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Against Hack Porn

Media outlets often cover fanciful hacking techniques, but they need to make it clear that these attacks will probably never apply to most readers.

Joseph Cox

Image: Shutterstock

Using a drone mounted-laser to control malware through a scanner. Crafting malicious music that can surreptitiously affect Fitbits and other electronic devices. Hijacking computers to send sought-after data back to attackers through soundwaves.

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These are all fanciful hacking techniques, pushing the expectation of what can be achieved and what is vulnerable in cybersecurity today. But, they are also prime material for becoming something else: what I call hack porn.

Over the top, gratuitous hack porn is constantly looking for the next elaborate way to break in, or demonstrating a hot new attack that may seem realistic and slick in the demonstration, but is nothing like the reality most people are going to face.

To be clear: this sort of research is, of course, still highly valuable, and it’s great that researchers are pursuing it. The experimental techniques of today may eventually trickle down to more ordinary cybercriminals, or at least a few of them, and so it’s worth knowing how they work. And lifting data via sound-waves or some of the other techniques are likely in the toolset of higher-end intelligence agencies, potentially allowing governments to find out how to defend themselves.

And it’s not to say that journalists shouldn’t cover such research—digesting a dense technical paper into something more accessible, perhaps for policy makers or anyone else, is part of what journalists do.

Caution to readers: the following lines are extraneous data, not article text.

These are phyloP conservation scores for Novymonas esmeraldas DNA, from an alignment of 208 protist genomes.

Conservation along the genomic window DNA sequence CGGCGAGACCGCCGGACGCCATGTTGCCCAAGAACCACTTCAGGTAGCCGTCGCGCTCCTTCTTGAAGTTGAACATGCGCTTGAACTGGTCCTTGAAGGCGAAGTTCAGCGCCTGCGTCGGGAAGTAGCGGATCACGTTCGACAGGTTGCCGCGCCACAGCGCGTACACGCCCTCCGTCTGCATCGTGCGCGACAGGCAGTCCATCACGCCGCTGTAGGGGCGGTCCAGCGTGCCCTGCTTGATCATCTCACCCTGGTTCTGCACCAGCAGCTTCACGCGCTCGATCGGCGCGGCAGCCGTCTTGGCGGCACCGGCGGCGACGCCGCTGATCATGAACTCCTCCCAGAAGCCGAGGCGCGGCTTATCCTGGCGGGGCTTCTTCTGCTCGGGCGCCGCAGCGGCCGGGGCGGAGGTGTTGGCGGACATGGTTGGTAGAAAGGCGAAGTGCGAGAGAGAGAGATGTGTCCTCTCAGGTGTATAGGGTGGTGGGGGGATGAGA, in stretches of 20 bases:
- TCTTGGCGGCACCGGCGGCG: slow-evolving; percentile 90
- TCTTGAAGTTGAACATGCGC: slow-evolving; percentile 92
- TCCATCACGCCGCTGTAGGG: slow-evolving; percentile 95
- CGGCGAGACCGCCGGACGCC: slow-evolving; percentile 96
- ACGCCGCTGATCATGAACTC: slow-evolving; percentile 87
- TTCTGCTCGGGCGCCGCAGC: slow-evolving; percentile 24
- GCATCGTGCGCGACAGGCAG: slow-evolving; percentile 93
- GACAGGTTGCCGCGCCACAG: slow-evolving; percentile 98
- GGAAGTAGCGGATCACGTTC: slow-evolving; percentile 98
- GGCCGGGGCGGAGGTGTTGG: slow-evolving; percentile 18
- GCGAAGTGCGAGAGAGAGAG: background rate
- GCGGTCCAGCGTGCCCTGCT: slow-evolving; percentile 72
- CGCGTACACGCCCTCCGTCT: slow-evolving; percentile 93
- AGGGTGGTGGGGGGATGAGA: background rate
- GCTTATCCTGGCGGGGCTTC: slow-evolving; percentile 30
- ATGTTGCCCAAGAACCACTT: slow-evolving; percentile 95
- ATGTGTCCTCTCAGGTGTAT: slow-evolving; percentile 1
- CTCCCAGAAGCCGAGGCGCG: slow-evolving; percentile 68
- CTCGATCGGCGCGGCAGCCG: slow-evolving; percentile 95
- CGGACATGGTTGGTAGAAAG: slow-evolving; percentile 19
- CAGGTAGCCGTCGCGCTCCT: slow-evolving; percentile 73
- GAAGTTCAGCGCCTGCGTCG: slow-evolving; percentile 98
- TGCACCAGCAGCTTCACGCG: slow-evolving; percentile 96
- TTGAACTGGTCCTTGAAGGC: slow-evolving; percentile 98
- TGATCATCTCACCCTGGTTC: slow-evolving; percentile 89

But, if the job of a journalist is to provide information that people can then use to make better decisions, giving top-billed space to hacks that won’t apply to ordinary readers could backfire.

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Without the proper caveats, there is a danger that readers may come away more confused and worried about potential high-end hacking attacks, even though most of these techniques won’t apply to the vast majority of readers, even those reading a tech-focused publication. Readers might end up getting worried about laser-carrying drones when they don’t use two-factor authentication; not pay attention to the fact that internet-of-things device they just bought for Christmas may be inherently insecure, or perhaps have more concern for their computer’s soundwaves than the data breaches that plague consumers every single day.

When writing about this kind of research, it’s important for us to properly contextualize it and make clear that while a lot of these techniques are indeed cutting edge and cool, most of them are unlikely to ever be deployed against the average consumer; unless you just want to create a piece of hack porn.

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